In 2010, the Korean American novelist Chang-rae Lee published a piece in The New Yorker about the Thanksgiving meals that his family prepared when they were new immigrants in America. “Magical Dinners” is a striking rumination on the nature of family and home—and what it means to truly belong. Lee crafts a tale about the melding of cultures as his family prepares Thanksgiving dinner, and other American and Korean dishes. He creates a symphony of sights and flavors and memories, then proceeds to upend our expectations about family and the fragile scope of inheritance. “Here is the meal we’ve been working toward, yearning for,” Lee writes. “Here is the unlikely shape of our life together—this ruddy pie, what we have today and forever.” In the past few years, many of us have survived great losses and forged new courses even amid ongoing uncertainties. This year, the holiday offers a fresh sense of homecoming and the potential for a return to normalcy. It hints at the restoration of a sense of belonging—however long or arduous the paths may have been that brought us here. We are all learning, as Lee observed, to embrace the unlikely shapes of our lives, as they continue to expand and unfurl before us.
A Thanksgiving Dinner That Longs for France,” Bill Buford writes about the meals that he hosted while he was residing with his family in Lyon, France. In “Gobbled,” Susan Orlean describes how she came to own several turkeys as pets. (“My husband calls them ‘landscape animals,’ which is close, but still not right. Outdoor friends? Wards? Poultry associates? Or perhaps, at least at this time of year, Not Dinner.”) In “Pilgrim’s Progress,” Jane Kramer chronicles her efforts to perfect Thanksgiving celebrations while working as a reporter abroad. In “Wonton Lust,” Calvin Trillin recounts his family’s habit of enjoying dinners in Chinatown over the holiday. (“Given the proportions of the dinner we put on at Christmas every year, our holding a Thanksgiving dinner at home would be the equivalent of the Allies’ deciding to invade some other continent five weeks before the Normandy landings, just to keep in practice.”) In “Up North,” by Charles D’Ambrosio, a couple encounters several surprises while celebrating Thanksgiving at a remote family cabin. (“We angled our heads back and opened our mouths like fledgling birds. Smoke gave the cool air a faintly burned flavor, an aftertaste of ash.”) In “Counting Our Blessings,” from 1943, Wolcott Gibbs offers a wartime appreciation for Thanksgiving and the meaning of family. Finally, in “The Daughters of the Moon,” from 1968, Italo Calvino presents a lunar allegory for the holiday season. “That morning,” he writes, “the city was celebrating Consumer Thanksgiving Day. This feast came around every year, on a day in November, and had been set up to allow shoppers to display their gratitude toward the god Production, who tirelessly satisfied their every desire.” We hope that you enjoy some of these seasonal classics from our archive. Consider the pieces our thanks to our readers. Happy Thanksgiving!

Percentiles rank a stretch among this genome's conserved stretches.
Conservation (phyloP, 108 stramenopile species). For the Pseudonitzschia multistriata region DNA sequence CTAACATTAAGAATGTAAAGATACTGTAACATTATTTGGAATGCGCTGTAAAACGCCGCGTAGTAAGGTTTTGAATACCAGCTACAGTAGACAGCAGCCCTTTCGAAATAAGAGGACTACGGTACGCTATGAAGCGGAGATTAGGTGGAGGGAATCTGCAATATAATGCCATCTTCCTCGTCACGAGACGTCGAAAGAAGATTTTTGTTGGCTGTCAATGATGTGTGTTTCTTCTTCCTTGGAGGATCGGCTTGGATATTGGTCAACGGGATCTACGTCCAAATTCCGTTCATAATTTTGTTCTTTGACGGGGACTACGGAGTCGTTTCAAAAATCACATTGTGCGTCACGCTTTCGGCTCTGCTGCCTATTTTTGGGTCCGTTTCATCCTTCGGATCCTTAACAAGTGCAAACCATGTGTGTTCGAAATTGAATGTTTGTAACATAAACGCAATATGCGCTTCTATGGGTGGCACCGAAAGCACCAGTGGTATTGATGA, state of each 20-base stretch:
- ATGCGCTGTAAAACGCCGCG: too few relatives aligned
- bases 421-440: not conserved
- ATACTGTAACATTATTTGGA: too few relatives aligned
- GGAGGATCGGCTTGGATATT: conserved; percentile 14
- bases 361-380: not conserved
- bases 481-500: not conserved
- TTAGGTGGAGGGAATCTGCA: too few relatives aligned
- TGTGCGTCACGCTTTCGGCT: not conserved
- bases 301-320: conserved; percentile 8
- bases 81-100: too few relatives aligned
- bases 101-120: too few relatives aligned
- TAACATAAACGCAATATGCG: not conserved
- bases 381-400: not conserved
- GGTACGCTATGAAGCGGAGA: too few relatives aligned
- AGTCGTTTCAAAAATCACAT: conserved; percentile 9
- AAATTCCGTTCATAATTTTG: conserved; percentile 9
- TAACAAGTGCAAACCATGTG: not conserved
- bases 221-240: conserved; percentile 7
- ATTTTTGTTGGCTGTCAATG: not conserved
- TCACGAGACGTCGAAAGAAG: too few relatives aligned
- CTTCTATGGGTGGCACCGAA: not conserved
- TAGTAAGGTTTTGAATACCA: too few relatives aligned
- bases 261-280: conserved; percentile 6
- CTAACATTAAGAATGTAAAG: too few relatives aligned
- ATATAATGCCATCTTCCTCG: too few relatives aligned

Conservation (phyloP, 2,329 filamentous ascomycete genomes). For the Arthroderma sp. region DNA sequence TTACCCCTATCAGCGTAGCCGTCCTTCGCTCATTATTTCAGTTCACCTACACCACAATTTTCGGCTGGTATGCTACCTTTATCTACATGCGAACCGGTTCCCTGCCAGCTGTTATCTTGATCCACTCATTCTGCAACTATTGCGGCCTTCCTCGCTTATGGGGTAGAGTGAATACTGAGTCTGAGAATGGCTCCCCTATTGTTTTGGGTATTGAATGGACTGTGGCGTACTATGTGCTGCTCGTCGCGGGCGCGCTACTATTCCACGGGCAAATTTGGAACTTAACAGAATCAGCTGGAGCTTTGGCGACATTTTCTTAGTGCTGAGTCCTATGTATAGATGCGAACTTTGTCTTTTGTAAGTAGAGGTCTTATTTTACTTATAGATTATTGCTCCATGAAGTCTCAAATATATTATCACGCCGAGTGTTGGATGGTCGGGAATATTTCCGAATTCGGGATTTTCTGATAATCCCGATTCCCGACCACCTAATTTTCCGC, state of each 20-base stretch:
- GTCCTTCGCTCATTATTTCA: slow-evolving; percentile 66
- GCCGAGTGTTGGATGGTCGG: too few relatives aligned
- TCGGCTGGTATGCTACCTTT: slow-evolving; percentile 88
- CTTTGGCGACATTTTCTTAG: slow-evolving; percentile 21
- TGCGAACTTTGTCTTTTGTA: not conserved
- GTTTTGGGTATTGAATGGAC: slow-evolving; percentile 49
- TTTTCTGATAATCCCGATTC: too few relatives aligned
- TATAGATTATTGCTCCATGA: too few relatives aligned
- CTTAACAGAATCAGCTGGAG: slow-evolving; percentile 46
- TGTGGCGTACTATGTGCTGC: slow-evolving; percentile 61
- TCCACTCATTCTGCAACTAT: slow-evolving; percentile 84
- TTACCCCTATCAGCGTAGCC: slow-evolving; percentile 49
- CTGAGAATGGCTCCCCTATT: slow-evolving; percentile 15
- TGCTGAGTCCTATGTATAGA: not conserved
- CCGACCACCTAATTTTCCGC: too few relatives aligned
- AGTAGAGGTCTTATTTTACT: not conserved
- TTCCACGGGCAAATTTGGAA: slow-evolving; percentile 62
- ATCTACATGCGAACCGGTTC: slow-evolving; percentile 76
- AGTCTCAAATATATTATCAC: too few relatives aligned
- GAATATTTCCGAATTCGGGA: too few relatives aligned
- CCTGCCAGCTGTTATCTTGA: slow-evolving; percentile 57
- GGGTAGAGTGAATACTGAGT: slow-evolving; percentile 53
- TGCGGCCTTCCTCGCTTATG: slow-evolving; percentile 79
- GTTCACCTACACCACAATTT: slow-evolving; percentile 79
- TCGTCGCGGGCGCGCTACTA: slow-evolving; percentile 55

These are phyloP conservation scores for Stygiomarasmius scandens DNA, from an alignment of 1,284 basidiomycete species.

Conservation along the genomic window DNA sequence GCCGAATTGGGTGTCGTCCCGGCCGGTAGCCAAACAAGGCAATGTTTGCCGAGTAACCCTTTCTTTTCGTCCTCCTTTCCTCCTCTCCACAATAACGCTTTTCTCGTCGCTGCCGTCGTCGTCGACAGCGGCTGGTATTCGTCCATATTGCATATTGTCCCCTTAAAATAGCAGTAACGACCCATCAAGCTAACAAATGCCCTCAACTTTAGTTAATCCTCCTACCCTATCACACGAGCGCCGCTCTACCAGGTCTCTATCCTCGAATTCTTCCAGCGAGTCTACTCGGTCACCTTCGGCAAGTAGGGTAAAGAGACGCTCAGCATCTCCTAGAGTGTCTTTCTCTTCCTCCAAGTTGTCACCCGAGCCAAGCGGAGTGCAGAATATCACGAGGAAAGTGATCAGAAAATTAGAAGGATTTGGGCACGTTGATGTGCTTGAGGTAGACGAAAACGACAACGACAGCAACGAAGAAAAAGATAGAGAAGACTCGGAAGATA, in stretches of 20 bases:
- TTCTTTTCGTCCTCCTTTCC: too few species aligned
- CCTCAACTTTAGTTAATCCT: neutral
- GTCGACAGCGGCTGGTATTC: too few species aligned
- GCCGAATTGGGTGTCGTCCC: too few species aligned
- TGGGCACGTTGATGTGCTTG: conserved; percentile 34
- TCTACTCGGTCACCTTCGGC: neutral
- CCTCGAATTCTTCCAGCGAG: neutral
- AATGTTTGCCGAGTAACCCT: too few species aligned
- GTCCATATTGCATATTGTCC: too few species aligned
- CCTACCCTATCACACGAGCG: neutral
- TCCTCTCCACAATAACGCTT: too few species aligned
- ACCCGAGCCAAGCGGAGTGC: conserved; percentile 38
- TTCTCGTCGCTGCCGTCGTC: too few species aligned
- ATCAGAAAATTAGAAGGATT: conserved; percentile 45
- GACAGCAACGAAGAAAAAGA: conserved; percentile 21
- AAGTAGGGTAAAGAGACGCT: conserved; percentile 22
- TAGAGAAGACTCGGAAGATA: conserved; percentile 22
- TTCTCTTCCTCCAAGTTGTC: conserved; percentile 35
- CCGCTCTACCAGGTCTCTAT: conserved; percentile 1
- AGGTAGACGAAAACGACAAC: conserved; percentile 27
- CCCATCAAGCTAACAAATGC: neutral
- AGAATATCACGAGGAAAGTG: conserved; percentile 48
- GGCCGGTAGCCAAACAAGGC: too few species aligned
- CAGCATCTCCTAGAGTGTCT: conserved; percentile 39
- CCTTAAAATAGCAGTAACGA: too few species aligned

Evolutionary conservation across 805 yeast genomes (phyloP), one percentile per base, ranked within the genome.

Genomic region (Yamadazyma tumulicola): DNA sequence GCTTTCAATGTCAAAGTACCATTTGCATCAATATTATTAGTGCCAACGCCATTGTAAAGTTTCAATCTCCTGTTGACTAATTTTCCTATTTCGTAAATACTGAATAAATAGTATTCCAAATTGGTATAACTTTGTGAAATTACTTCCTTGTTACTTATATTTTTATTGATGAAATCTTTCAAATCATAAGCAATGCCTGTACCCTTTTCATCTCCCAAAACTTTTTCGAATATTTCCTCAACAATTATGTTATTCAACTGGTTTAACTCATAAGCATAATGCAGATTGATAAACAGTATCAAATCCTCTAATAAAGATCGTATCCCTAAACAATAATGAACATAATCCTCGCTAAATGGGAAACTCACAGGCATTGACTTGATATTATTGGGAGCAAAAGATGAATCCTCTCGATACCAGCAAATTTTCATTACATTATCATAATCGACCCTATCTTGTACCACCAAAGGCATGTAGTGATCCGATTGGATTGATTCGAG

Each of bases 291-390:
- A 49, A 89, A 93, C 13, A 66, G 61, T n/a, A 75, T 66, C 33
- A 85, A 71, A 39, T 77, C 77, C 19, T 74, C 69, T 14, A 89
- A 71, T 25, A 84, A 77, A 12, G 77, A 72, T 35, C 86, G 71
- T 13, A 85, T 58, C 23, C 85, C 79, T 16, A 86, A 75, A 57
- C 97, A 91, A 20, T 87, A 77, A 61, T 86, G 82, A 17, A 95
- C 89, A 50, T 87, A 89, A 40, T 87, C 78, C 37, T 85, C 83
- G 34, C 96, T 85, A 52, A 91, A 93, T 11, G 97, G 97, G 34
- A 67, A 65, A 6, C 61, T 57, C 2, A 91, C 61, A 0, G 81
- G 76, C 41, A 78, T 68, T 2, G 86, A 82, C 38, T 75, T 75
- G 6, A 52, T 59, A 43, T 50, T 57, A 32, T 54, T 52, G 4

—Erin Overbey, archive editor
New Yorker Favorites
- Why the last snow on Earth may be red.
- When Toni Morrison was a young girl, her father taught her an important lesson about work.
- The fantastical, earnest world of haunted dolls on eBay.
- Can neuroscience help us rewrite our darkest memories?
- The anti-natalist philosopher David Benatar argues that it would be better if no one had children ever again.
- What rampant materialism looks like, and what it costs.
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